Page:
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BMJ. 2003 Mar 15;326(7389):580.

Quality of care for elderly residents in nursing homes and elderly people living at home: controlled observational study.

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  • 1Tayside Centre for General Practice, University of Dundee, Dundee DD2 4AD. t.p.fahey@dundee.ac.uk



To assess the quality of care given to elderly people and compare the care given to residents in nursing homes with those living in their own homes.


Controlled observational study.


Primary care, Bristol.


Elderly individuals (aged > or =65 years) registered with three general practices, of whom 172 were residents in nursing homes (cases) and 526 lived at home (matched controls).


The quality of clinical care given to patients was measured against explicit standards. Quality indicators were derived from national sources and agreed with participating general practitioners.


The overall standard of care was inadequate when judged against the quality indicators, irrespective of where patients lived. The overall prescribing of beneficial drugs for some conditions was deficient--for example, only 38% (11/29) (95% confidence interval 20% to 58%) of patients were prescribed beta blockers after myocardial infarction. The proportion of patients with heart disease or diabetes who had had their blood pressure measured in the past two years (heart disease) or past year (diabetes) was lower among those living in nursing homes: for heart disease, 74% (17/23) v 96% (122/127) (adjusted odds ratio 0.18, 0.04 to 0.75); for diabetes, 62% (8/13) v 96% (50/52) (adjusted odds ratio 0.05, 0.01 to 0.38). In terms of potentially harmful prescribing, significantly more patients in nursing homes were prescribed neuroleptic medication (28% (49/172) v 11% (56/526) (3.82, 2.37 to 6.17)) and laxatives (39% (67/172) v 16% (85/526) (2.79, 1.79 to 4.36)). Nursing home residents were less likely to have the appropriate diagnostic Read code linked to their prescribed neuroleptic drug (0.22, 0.07 to 0.71).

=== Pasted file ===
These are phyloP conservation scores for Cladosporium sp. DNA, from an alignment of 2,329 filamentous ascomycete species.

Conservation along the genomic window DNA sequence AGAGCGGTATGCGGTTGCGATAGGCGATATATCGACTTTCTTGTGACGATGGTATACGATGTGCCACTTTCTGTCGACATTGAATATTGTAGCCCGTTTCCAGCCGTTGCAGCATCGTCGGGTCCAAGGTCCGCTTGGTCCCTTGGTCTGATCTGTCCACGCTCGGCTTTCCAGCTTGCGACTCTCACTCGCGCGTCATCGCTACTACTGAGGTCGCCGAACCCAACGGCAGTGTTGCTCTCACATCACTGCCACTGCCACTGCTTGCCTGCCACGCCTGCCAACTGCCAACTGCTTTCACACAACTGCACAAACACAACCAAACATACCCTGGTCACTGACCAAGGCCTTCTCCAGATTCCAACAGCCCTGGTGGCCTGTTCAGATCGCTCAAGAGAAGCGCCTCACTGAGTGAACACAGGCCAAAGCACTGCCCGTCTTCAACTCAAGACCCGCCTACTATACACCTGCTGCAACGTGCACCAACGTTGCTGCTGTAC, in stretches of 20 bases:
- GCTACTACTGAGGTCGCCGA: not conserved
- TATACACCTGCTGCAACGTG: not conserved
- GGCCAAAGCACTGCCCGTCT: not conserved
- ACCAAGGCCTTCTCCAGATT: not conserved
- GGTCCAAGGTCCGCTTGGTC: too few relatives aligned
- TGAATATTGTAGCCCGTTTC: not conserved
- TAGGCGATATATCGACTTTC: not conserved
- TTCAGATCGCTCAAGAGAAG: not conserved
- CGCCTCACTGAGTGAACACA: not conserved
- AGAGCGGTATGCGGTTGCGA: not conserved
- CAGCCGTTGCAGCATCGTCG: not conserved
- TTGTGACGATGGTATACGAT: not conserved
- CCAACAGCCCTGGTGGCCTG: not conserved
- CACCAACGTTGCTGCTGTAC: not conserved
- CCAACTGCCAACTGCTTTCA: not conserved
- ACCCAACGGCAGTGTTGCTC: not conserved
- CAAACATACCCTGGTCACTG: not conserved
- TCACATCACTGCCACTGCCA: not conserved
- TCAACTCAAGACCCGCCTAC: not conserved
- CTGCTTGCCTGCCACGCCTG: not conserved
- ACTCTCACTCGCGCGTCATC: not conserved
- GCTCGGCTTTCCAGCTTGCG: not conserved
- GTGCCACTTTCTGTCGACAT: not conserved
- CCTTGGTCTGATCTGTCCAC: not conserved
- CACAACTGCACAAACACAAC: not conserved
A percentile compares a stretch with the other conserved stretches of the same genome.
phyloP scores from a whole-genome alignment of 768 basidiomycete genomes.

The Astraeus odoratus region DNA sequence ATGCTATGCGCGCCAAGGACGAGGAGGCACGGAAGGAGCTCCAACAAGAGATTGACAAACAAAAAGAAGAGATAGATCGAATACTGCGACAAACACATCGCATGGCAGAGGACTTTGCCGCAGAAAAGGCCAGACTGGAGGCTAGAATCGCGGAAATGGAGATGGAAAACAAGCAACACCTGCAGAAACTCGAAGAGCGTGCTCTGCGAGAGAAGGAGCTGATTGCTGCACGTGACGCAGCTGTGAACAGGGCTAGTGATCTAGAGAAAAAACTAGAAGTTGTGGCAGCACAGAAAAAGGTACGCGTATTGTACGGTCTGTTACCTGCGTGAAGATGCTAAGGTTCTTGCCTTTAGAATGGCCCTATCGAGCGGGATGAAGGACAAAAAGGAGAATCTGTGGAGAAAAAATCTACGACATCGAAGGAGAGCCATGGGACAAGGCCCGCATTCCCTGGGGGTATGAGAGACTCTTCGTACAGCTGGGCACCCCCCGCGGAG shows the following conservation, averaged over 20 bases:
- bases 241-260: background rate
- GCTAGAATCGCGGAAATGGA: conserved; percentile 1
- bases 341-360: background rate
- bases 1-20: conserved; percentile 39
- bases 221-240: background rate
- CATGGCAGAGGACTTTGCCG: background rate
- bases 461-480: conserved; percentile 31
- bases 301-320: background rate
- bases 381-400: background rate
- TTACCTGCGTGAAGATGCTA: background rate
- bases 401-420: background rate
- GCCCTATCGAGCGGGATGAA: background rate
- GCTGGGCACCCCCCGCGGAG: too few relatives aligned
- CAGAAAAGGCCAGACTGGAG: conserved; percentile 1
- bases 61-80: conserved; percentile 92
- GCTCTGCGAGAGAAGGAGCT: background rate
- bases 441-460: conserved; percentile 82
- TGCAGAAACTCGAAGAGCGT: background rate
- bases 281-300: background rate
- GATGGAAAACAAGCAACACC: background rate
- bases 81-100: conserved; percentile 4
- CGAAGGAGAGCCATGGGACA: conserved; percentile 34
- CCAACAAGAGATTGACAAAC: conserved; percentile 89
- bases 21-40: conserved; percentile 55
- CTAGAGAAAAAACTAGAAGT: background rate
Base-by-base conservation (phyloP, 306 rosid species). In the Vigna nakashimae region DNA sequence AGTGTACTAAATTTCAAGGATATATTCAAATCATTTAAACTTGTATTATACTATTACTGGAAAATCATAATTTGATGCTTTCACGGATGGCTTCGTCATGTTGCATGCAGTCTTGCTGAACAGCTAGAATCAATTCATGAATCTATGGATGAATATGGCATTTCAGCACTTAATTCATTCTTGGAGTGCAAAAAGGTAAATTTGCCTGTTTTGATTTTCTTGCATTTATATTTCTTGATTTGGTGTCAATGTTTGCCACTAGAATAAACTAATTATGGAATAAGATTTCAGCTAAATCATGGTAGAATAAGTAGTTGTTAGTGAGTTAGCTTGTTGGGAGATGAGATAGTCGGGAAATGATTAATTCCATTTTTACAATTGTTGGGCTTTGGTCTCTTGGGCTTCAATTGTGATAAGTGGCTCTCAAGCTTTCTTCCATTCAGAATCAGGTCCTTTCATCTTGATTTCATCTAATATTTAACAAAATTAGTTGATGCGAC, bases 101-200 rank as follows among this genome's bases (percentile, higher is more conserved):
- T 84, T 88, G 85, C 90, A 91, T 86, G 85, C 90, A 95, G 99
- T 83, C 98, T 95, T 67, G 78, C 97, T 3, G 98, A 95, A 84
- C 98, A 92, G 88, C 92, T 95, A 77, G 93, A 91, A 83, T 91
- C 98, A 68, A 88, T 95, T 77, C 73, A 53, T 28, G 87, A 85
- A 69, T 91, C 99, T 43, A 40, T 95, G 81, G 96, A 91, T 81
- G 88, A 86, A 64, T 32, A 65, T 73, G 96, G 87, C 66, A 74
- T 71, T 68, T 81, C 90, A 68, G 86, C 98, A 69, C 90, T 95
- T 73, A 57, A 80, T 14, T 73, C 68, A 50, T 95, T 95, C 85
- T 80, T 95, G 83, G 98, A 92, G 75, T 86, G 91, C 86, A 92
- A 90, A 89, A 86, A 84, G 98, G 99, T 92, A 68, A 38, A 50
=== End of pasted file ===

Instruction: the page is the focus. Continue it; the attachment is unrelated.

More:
The quality of medical care that elderly patients receive in one UK city, particularly those in nursing homes, is inadequate. We suggest that better coordinated care for these patients would avoid the problems of overuse of unnecessary or harmful drugs, underuse of beneficial drugs, and poor monitoring of chronic disease.

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